Summer is in full swing here...and I seem to have missed the memo that you buy fans before it gets hot out. I got back from Germany on Sunday and moved into my apartment as soon as I got back to Paris. Buildings in Europe are so old and electricity is expensive that, consequently, air conditioning basically doesn't exist. There are some restaurants with AC - if they have it, they advertise it in writing on the windows - and there are some stores with AC...other than that, you're out of luck. The next best thing to AC, then, is a fan to avoid that point of heat stoke when it hits 93 degrees at 4pm with 99% humidity and no breeze. Ahhh, summer. Before I left for Germany it was getting pretty hot, but since I knew I would be moving apartments solo upon my return, I decided to wait on buying a fan until I arrived at my new place. Bad idea. In two days, I've gone into no less than twenty different stores of various kinds all over the city looking for a fan only to come back home empty handed! I've been asking if I could buy the floor models but quit after a string of dirty looks from the salespeople like I had just asked some horribly offensive question. Jaime tried looking online to see if I could order a fan on Amazon and have it shipped but what normally would take a week could now take up to 5 weeks - I'm sensing some kind of European fan shortage/crisis and I'm in the thick of it. The students I teach English to find my inability to cope without AC very entertaining. I asked one student if anybody here has window AC's like I had in my Minneapolis apartment and he told me "we would never do that, not unless you're using it to put in the window of a Chinese restaurant". Ok then, I'll wait it out. I'm lucky at the moment to have a little relief from the heat in the wake of some torrential downpours that lasted most of today, but I'll still be on the prowl tomorrow in search of the rare and elusive fan. Luckily, I'm pretty preoccupied with the new apartment. Pictures coming soon!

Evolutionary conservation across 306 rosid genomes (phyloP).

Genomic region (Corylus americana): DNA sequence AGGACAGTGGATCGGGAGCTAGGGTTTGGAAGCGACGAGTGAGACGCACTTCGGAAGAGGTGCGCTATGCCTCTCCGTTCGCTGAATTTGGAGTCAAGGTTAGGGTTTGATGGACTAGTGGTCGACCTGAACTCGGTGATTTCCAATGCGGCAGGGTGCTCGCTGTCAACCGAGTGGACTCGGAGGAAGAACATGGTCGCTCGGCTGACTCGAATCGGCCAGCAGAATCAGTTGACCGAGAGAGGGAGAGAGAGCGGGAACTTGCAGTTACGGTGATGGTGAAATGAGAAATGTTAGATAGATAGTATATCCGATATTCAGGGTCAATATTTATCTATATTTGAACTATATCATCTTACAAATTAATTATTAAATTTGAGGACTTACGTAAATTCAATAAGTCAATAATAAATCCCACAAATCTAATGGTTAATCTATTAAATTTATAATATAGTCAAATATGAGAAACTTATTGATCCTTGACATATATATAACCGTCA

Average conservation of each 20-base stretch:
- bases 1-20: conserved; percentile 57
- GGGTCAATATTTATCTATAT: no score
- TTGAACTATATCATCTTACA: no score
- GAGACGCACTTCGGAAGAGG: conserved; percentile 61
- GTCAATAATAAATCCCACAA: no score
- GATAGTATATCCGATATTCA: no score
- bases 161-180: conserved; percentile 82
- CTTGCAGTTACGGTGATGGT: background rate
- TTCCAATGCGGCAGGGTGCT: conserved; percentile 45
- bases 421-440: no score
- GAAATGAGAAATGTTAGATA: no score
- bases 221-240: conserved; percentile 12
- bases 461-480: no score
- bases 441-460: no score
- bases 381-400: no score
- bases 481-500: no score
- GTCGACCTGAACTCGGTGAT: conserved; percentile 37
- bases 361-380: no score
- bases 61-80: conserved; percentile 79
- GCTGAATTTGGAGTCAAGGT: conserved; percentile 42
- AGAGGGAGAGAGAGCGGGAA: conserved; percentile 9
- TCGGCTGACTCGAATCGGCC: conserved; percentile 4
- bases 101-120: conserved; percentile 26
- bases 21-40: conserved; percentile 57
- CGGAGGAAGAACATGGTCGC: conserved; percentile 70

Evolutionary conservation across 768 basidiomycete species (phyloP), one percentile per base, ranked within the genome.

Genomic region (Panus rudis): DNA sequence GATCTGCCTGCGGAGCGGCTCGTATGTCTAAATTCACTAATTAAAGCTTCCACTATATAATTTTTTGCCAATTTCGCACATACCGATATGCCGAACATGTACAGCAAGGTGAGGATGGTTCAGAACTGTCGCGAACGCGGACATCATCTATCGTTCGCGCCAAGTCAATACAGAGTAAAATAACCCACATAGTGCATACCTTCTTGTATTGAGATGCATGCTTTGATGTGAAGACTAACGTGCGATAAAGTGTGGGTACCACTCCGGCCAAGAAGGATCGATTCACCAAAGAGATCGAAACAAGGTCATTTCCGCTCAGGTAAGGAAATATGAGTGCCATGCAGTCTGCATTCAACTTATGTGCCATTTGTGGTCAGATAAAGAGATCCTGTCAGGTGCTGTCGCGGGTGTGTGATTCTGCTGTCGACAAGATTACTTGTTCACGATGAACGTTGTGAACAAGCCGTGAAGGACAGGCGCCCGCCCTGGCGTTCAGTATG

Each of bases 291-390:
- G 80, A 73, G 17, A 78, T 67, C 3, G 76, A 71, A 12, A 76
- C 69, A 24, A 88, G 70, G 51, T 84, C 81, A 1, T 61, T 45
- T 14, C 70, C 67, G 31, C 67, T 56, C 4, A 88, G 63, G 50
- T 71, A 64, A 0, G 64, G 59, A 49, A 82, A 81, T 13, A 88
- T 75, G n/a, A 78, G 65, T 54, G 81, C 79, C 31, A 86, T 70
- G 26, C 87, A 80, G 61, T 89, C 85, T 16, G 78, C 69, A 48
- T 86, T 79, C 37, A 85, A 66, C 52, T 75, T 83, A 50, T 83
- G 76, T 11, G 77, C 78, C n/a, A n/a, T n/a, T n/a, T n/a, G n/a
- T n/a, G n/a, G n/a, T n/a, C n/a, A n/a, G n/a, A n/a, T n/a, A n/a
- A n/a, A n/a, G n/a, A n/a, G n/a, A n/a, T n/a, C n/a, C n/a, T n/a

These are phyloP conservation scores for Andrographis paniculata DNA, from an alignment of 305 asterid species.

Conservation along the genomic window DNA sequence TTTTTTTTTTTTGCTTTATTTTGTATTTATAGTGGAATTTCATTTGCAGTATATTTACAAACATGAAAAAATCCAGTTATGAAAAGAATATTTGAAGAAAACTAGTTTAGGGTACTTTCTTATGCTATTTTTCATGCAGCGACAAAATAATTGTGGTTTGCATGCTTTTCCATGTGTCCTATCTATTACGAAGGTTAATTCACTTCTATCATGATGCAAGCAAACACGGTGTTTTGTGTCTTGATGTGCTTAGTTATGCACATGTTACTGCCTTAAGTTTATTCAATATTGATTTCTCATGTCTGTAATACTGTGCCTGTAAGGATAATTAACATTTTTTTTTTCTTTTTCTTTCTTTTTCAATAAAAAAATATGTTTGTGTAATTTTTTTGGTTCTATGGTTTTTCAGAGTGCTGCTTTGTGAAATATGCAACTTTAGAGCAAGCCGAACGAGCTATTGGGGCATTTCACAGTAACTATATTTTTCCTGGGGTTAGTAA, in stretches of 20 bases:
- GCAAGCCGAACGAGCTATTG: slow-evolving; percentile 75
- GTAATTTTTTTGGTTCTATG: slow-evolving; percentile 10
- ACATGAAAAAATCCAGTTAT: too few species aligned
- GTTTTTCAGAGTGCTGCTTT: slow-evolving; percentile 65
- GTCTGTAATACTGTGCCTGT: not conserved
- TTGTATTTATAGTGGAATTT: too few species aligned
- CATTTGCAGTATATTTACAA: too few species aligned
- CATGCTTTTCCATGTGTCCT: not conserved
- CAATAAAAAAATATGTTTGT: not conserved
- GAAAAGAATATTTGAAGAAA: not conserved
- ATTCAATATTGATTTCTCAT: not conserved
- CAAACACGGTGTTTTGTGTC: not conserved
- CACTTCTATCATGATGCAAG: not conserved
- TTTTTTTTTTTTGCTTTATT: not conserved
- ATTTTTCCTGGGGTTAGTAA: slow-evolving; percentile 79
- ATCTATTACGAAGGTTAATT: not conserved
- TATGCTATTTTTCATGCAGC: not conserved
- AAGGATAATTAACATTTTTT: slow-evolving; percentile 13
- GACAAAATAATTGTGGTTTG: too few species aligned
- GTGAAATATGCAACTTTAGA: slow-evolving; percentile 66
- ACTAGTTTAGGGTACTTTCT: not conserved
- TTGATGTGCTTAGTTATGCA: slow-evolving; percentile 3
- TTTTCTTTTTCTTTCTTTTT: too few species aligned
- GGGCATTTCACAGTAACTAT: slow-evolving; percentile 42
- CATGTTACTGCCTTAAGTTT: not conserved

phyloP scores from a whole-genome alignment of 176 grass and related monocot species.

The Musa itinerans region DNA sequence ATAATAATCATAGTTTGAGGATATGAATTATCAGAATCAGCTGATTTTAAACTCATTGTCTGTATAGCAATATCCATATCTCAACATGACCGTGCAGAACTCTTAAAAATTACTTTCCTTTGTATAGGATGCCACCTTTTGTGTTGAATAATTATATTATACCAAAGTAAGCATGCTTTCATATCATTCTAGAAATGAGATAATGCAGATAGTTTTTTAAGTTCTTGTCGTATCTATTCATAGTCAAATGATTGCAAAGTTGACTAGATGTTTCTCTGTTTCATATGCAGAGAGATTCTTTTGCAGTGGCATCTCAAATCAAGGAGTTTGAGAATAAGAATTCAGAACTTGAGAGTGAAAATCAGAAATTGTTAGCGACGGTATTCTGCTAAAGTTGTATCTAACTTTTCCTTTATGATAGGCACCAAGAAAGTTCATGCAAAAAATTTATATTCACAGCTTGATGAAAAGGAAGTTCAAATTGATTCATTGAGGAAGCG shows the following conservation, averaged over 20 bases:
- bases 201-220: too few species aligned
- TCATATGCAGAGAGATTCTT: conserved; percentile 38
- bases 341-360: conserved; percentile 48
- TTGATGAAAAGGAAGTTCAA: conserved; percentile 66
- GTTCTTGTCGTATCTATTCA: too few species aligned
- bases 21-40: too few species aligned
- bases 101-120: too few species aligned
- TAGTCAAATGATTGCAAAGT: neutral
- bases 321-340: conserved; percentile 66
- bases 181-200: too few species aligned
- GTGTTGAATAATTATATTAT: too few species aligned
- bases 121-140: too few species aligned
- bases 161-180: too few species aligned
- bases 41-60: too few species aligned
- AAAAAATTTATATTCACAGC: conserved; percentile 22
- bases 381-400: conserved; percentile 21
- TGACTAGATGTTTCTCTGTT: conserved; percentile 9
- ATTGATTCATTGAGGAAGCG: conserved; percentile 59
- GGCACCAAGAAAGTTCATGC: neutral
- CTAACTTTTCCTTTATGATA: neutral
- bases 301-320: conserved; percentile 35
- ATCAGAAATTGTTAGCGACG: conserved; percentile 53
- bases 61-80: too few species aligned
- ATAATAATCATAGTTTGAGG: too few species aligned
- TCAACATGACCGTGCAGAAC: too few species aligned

June 10, 2010

To Catch A Thief

The past month has been super busy, but I'm happy to report that as of Wednesday I finished my first semester of grad school! It feels good to be done...for now. You always think that not having much to do sounds like a good deal until you realize that it's more boring than it is fun. I still have work to keep me semi-busy though, so I'm not too worried. My group of friends, as expected, is dwindling. Everyone is wrapping up and heading back to the states. These three gems (from left: Libby, Peter, Kate) left in May and the rest of my non-school friends will be gone by July! Time to branch out...

This Friday I'll be traveling to Norway to see what Scandinavia is all about. Jaime is currently there for about a month taking a class so I deci
ded this was a good excuse for me to take a little trip. Tickets were only $30...the joys of traveling with RyanAir! I think J will probably get sick of me though...a week after I come back from Norway I'll be setting up camp in her apartment for two weeks while I'm between homes.

A couple of weekends ago the girls and I were trying to have one last hurrah before Libby and Kate went back to the states. So one Friday, we went to a place in Paris where there's a great view of the city on the steps of a famous basilica called Sacré-Cœur. We camped out on the steps with food + wine along with many other people, mostly American tourists. The view is amazing during the day and the night so it's no wonder why this spot becomes sort of a tourist trap at all hours.

Here we are in the thick of it...